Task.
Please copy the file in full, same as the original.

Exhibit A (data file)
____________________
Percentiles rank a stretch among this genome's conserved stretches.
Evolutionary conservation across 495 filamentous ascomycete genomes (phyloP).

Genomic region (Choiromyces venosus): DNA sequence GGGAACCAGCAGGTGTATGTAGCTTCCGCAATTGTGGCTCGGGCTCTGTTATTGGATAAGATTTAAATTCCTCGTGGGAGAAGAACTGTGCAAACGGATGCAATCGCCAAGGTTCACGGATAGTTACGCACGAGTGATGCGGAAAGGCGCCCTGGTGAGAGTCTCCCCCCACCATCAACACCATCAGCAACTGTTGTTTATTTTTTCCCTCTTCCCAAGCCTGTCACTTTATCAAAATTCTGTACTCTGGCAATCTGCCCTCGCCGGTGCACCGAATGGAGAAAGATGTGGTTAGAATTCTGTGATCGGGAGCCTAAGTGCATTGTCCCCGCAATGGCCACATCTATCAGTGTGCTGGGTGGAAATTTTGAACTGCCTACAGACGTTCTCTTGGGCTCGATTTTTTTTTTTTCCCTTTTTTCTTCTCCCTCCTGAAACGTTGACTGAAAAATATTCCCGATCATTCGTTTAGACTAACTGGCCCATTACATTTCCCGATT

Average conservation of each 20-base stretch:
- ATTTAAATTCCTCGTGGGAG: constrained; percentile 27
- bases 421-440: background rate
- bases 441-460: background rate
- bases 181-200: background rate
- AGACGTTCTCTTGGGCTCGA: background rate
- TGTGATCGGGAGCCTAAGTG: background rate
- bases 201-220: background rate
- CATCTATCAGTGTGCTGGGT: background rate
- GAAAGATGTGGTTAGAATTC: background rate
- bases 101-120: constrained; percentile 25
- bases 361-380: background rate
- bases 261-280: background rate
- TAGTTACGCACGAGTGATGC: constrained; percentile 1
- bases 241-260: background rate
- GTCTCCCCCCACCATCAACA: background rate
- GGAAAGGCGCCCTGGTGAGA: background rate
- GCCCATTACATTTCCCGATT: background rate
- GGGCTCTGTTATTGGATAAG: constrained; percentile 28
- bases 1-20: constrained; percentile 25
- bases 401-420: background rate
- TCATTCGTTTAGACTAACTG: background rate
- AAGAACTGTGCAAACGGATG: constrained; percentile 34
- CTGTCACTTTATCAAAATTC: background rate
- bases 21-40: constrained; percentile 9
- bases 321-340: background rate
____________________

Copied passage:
Percentiles rank a stretch among this genome's conserved stretches.
Evolutionary conservation across 495 filamentous ascomycete genomes (phyloP).

Genomic region (Choiromyces venosus): DNA sequence GGGAACCAGCAGGTGTATGTAGCTTCCGCAATTGTGGCTCGGGCTCTGTTATTGGATAAGATTTAAATTCCTCGTGGGAGAAGAACTGTGCAAACGGATGCAATCGCCAAGGTTCACGGATAGTTACGCACGAGTGATGCGGAAAGGCGCCCTGGTGAGAGTCTCCCCCCACCATCAACACCATCAGCAACTGTTGTTTATTTTTTCCCTCTTCCCAAGCCTGTCACTTTATCAAAATTCTGTACTCTGGCAATCTGCCCTCGCCGGTGCACCGAATGGAGAAAGATGTGGTTAGAATTCTGTGATCGGGAGCCTAAGTGCATTGTCCCCGCAATGGCCACATCTATCAGTGTGCTGGGTGGAAATTTTGAACTGCCTACAGACGTTCTCTTGGGCTCGATTTTTTTTTTTTCCCTTTTTTCTTCTCCCTCCTGAAACGTTGACTGAAAAATATTCCCGATCATTCGTTTAGACTAACTGGCCCATTACATTTCCCGATT

Average conservation of each 20-base stretch:
- ATTTAAATTCCTCGTGGGAG: constrained; percentile 27
- bases 421-440: background rate
- bases 441-460: background rate
- bases 181-200: background rate
- AGACGTTCTCTTGGGCTCGA: background rate
- TGTGATCGGGAGCCTAAGTG: background rate
- bases 201-220: background rate
- CATCTATCAGTGTGCTGGGT: background rate
- GAAAGATGTGGTTAGAATTC: background rate
- bases 101-120: constrained; percentile 25
- bases 361-380: background rate
- bases 261-280: background rate
- TAGTTACGCACGAGTGATGC: constrained; percentile 1
- bases 241-260: background rate
- GTCTCCCCCCACCATCAACA: background rate
- GGAAAGGCGCCCTGGTGAGA: background rate
- GCCCATTACATTTCCCGATT: background rate
- GGGCTCTGTTATTGGATAAG: constrained; percentile 28
- bases 1-20: constrained; percentile 25
- bases 401-420: background rate
- TCATTCGTTTAGACTAACTG: background rate
- AAGAACTGTGCAAACGGATG: constrained; percentile 34
- CTGTCACTTTATCAAAATTC: background rate
- bases 21-40: constrained; percentile 9
- bases 321-340: background rate